The Private Life of Henry VIII [review] was a great success for Alexander Korda, and so it only made sense that he would continue in this vein as both a filmmaker and a producer. For his next historical feature, Korda handed the directorial reins to Paul Czinner, who had recently left Germany with his wife, the actress Elizabeth Bergner, to escape persecution from the rising Nazi powers. Czinner and Korda settled on Catherine the Great as a suitable starring vehicle for Bergner. Though Catherine had a long reign as Empress of Russia, one full of scandal and rumor, the pair decided to focus on her early life for The Rise of Catherine the Great, and her move from her home country of Germany to the court of St. Petersburg--a situation that Bergner could likely identify with.
At the start of the picture, the Empress Elisabeth (Flora Robson, the Basil Dearden-directed Saraband for Dead Lovers) is on the throne. Lacking both an Emperor and a direct heir, Elisabeth is trying to position her nephew, Grand Duke Peter (Douglas Fairbanks Jr., Little Caesar, The Prisoner of Zenda), to take over and carry on the bloodline. In classic fashion, the young monarch is not as interested in affairs of state as he is in affairs of the heart and also those of the body. Being a ladies man and a scoundrel, the idea of marrying a German princess he's never seen doesn't really appeal to the dandy. His mind changes, however, when he meets Catherine and she charms him with her naïveté and devotion.
Only, his mind is to change just as quickly on their wedding day when a valet (Gerald du Maurier) plants a doubt in his head: what if she is not as naïve as he originally believed? Feeling royally played, Peter approaches his new marriage as if it were a game. Can he carry on as he was and keep his wife in her place? He'll push her to see how clever she really is!
These early portions of The Rise of Catherine the Great are the best parts, with Peter acting the rake and Catherine trying to outmaneuver him, sometimes advised by Empress Elisabeth herself. Flora Robson pulls a coup on her castmates, completely dominating The Rise of Catherine the Great each and every time she appears on screen. (Hell, even Criterion chose to put her on the menu screen rather than the movie's titular star.) The actress reminds me of Helen Mirren, both in attitude and appearance. Hers is by far the most colorful role. She gets to shout and throw tantrums and even gives one of her ministers a black eye. Her showing "Little Catherine" the ropes has echoes of Choderlos de Laclos' Les liaisons dangereuses. The innocent is being trained to disarm the cad. Peter is fueled more by pride and jealousy than he is desire, and Fairbanks handles the wounded ego angle with aplomb.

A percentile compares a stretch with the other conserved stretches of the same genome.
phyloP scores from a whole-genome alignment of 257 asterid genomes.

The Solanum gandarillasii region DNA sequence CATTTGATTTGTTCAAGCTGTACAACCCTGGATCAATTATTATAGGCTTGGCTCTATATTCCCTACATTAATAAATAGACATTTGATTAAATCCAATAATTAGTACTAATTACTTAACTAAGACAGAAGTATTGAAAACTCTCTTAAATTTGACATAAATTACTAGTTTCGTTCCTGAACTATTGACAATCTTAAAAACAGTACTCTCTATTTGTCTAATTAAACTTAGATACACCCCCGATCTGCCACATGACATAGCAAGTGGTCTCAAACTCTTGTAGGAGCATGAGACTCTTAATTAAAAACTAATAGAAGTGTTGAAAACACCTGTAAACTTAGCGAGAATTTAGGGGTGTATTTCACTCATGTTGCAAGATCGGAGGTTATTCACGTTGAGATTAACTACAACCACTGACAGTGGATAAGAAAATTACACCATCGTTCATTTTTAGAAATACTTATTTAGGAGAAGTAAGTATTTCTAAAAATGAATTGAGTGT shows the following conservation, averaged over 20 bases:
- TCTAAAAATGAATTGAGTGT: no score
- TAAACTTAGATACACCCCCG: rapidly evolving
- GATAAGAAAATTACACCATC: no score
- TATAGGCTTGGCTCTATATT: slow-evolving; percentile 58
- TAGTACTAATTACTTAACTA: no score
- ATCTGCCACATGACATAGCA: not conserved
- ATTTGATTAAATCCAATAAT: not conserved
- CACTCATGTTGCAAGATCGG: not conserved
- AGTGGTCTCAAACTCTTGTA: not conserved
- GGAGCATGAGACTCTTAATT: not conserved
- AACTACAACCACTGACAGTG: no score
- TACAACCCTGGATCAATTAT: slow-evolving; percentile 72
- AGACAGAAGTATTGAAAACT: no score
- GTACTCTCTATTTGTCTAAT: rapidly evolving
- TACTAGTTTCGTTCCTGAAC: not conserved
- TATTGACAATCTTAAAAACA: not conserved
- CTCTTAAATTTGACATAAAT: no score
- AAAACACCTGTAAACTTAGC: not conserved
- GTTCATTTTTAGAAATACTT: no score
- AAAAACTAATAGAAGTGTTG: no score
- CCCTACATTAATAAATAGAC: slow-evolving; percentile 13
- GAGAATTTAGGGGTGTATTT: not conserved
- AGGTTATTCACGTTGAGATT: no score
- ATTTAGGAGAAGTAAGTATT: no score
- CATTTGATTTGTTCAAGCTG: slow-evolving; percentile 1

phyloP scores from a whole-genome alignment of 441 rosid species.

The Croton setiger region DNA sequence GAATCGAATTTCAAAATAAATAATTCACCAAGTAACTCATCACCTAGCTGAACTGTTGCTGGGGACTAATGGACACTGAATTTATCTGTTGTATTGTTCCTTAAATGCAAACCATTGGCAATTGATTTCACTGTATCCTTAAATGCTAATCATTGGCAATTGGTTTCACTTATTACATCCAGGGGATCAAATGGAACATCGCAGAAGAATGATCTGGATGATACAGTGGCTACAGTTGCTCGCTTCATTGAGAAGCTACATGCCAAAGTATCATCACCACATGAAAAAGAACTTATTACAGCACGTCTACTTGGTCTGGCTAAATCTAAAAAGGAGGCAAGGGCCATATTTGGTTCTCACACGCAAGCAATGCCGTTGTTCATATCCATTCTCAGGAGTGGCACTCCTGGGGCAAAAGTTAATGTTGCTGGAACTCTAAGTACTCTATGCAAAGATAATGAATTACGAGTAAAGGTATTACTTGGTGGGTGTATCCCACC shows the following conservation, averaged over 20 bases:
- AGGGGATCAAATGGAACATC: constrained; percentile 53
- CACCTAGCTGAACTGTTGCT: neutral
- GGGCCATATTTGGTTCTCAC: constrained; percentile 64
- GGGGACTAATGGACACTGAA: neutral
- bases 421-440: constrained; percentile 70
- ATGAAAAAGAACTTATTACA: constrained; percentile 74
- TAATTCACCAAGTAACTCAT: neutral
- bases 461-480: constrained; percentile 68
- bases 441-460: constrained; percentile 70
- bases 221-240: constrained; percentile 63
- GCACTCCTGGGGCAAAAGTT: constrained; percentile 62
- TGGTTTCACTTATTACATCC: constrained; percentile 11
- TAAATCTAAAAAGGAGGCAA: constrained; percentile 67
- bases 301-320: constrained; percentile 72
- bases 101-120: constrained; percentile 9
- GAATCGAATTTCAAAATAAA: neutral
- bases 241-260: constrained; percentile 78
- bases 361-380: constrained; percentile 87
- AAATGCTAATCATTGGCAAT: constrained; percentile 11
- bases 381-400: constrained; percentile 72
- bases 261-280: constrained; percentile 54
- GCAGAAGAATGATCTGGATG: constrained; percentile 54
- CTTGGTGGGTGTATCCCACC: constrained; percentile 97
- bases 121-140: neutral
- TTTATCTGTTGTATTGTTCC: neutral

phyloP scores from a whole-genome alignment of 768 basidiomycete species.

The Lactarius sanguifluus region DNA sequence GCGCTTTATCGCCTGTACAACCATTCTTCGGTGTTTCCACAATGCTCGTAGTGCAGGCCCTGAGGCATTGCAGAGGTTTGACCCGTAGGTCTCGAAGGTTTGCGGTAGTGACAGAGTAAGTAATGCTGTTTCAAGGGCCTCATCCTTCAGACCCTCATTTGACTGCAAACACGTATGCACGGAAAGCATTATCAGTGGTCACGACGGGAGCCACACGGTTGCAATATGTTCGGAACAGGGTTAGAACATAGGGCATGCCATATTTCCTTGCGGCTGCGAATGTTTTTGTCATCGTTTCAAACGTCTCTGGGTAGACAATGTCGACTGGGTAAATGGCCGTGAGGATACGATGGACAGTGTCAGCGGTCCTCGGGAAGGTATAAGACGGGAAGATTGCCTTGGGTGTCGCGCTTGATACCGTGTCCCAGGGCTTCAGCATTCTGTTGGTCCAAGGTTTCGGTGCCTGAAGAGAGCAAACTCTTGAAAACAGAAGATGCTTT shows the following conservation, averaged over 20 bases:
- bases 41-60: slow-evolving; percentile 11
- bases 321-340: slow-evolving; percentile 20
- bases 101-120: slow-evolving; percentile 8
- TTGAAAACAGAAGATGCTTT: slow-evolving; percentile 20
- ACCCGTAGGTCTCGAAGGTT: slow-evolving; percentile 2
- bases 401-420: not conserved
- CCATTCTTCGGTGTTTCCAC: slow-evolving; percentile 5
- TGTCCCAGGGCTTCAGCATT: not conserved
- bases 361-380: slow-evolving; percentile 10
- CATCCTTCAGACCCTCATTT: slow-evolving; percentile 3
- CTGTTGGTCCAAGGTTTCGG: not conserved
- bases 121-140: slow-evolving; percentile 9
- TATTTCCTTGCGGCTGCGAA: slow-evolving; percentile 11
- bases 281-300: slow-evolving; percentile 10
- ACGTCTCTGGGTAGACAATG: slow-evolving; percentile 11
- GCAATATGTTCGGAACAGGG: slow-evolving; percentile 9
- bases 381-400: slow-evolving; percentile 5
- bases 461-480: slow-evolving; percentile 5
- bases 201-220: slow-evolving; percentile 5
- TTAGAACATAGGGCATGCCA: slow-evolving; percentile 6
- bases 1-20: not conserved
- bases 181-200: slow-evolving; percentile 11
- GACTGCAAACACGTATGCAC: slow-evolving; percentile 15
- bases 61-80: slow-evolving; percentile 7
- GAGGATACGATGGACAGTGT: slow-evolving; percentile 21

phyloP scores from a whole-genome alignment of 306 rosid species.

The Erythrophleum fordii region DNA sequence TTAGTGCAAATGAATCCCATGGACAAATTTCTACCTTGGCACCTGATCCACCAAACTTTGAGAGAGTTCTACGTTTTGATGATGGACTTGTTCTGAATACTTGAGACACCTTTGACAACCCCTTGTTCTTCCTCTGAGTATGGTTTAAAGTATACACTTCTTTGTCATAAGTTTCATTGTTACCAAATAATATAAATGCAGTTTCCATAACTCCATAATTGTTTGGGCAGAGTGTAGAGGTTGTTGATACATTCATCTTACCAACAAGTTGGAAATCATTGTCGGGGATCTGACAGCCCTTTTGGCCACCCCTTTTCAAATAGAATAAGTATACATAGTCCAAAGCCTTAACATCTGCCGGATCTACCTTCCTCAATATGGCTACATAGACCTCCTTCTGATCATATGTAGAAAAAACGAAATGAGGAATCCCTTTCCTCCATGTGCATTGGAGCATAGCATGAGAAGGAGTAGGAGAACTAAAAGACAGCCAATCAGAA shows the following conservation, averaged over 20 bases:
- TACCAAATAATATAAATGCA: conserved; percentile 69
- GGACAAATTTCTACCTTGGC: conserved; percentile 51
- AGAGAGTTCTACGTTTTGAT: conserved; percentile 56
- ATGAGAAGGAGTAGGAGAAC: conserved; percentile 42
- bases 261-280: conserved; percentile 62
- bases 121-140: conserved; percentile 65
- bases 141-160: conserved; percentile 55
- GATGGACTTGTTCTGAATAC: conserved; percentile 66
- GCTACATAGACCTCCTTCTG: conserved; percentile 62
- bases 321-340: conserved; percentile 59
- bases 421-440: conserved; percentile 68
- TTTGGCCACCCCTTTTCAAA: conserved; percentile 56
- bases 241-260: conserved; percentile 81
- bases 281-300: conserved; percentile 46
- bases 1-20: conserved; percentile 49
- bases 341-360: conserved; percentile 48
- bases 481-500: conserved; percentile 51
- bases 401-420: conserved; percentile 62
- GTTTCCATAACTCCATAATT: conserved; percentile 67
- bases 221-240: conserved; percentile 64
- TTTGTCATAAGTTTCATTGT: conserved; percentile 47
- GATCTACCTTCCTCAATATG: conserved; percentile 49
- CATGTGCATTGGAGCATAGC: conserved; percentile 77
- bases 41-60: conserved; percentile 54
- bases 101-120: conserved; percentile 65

Unfortunately, The Rise of Catherine the Great nearly skids to a halt when Elisabeth eventually passes on. Peter rules Russia with the same shortcomings that make him such a bad husband, and he quickly fears Catherine's popularity and her keen instincts for fair rule. Or should I say her alleged instincts. The script, which was cobbled together by three writers, gives pretty thin examples of Catherine's decision-making skills, and for most of this part of the film, she appears far from great. The political machinations are a pale replacement for the more swarthy bedroom negotiations, and Catherine is shown as weak willed and easily bested, a wilting flower beholden to a rotten man. She is only convinced to make the right choice and seize power when his insults become too much to bear. Czinner wishes to paint Catherine as the mother of the country who will fight for her children, but that portrait doesn't fit in the frame, not when, for the bulk of the picture, she is too busy pining for her sweetheart to make the bold moves to get rid of him.
While the script clearly goes wrong in sticking Catherine in the backseat for The Rise of Catherine the Great's final act, some blame must also be placed with Bergner. She's not much of an actress, and she also lacks any special screen presence. Just like Peter, the camera doesn't really love her, it's more okay with her. Even surrounded by Vincent Korda's impressive set designs and decked out in John Armstrong's costumes, Bergner can't quite marshal the charisma to make her character believable. A film about a woman coming into her own and taking control of an empire requires a much stronger personality to bring it to life.
But then that's the problem. As a whole, Paul Czinner's directorial style lacks the vitality of even Korda's, who himself wasn't exactly the most vivacious. The Rise of Catherine the Great also lacks the sheer force of a performer like Charles Laughton, or the more lusty aspects of the Henry VIII story. When the gossip and the whispers take over The Rise of Catherine the Great, one can't help but think all that cattiness is much ado about nothing at all. Maybe they were saving all the salacious details for a possible sequel? Too bad the Korda franchise was soon to go elsewhere.